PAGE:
Neon Bull (or Boi Neon) is a realist and observational take on the life of cattle handlers and rodeo workers in Brazil. It is the first narrative feature film from director Gabriel Mascaro, although he has made several documentaries prior to this film.
Neon Bull follows the lives of Iremar (Juliano Cazarré), Galega (Maeve Jinkings), Galega’s daughter Caca (Alyne Santana) and Zé (Carlos Pessoa). Iremar is a cattle hand who dreams of being a fashion designer; he makes clothes and costumes using fabric he collects from various places. Galega is the driver, although it would seem she is also an exotic dancer, performing for rodeo staff and ranch hands in costumes made by Iremar. Her daughter Caca lives with them, however she is meant to be with her absent father. Zé makes up the group – he is another cowhand, overweight and lazy and the butt of Iremar and Caca’s jokes.
The film is far more like a documentary in its style, and yet it is a narrative film. The strategy lays in the simplicity and realism employed in the styling, although this somewhat backfires and the film struggles to generate relevance and interest. There is little context to the story, such as it is, and it is hard to develop a sense of connection with any of the characters. Iremar clearly longs to design and make clothes, and has a sense of affection for the animals he works with. He designs and makes costumes for Galega to dance in, although she wears a horse mask while dancing and is unidentifiable. Galega hints in occasion about a different way of life, especially when alluding to Caca’s father and commenting that Caca should be with her grandmother. It seems to be a common approach when making films of this realist nature.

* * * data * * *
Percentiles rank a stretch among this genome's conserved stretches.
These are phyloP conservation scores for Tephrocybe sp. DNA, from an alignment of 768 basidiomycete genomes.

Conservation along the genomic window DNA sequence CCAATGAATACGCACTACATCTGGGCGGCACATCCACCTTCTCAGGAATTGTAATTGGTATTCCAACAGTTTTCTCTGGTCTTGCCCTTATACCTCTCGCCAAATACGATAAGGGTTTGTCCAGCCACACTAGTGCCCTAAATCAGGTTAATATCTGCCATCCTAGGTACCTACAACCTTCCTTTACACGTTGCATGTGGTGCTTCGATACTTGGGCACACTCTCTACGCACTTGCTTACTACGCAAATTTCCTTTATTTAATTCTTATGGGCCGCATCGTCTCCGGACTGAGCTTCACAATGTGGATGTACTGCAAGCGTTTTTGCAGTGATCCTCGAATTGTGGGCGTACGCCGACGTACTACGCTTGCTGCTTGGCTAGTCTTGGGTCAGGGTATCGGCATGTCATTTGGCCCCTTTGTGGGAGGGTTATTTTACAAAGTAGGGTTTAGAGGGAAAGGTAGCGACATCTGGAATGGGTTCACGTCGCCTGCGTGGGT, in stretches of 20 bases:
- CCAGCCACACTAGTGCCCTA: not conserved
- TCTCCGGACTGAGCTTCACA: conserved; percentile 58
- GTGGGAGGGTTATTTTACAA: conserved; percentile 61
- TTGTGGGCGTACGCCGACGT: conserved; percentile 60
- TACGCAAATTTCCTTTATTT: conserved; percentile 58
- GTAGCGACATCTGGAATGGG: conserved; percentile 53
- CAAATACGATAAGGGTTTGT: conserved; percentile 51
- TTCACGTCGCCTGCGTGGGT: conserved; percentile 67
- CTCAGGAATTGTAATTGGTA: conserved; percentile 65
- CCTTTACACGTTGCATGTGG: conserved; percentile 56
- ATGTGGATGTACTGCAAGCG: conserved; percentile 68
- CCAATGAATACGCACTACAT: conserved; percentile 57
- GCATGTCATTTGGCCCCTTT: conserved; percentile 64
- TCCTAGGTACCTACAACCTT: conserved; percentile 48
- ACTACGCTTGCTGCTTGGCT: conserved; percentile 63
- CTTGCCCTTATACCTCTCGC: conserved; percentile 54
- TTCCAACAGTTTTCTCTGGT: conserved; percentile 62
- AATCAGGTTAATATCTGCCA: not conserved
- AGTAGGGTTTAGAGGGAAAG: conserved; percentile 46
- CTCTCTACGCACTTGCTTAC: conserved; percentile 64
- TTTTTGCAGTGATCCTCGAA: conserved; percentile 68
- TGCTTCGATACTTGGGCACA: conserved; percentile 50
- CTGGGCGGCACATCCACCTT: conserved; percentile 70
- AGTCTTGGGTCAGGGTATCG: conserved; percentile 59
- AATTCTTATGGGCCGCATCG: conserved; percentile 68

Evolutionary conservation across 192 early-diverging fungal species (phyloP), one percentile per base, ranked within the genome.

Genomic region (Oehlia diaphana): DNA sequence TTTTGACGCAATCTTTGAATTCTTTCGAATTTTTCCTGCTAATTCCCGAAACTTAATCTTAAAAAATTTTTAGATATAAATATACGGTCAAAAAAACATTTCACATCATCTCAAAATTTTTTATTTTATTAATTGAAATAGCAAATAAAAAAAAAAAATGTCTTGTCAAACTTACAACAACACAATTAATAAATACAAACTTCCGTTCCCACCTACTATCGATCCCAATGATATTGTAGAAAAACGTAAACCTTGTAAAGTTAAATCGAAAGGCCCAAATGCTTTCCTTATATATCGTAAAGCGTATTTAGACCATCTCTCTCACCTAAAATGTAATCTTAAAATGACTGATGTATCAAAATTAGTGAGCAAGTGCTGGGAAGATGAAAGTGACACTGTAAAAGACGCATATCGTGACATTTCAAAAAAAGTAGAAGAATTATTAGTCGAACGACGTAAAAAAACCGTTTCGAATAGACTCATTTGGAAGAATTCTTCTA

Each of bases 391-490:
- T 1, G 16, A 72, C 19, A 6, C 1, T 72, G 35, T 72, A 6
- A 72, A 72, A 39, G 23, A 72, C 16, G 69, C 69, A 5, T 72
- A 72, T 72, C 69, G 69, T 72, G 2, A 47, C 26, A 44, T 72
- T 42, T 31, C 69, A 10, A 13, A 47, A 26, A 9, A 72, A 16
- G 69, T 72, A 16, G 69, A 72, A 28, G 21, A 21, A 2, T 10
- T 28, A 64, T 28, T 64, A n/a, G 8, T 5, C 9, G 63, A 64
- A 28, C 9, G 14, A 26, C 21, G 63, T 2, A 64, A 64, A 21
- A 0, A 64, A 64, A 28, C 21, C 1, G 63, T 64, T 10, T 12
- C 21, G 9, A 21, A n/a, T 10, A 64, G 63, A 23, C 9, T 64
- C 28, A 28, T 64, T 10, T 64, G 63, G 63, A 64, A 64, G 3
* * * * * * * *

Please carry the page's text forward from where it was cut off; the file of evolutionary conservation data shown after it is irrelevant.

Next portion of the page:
The minimal styling does offer some lovely, elongated scenes which are beautiful in many ways – long takes of the animals, people sleeping in hammocks or going about ordinary chores and works. The film is highly observational, but unfortunately does not offer any meaning or depth to the observations.
This film is uninspiring, and actually more than simply disappointing. Unnecessarily long and graphic sex scenes were off-putting simply due to their duration. By taking the realist stance, in more of a documentary style than that of a narrative film, the result is a film which looks good, but really doesn’t say anything. With no dramatic momentum to propel the film in any direction, it results in nothing much.
Neon Bull is in cinemas from 10th November through Potential Films.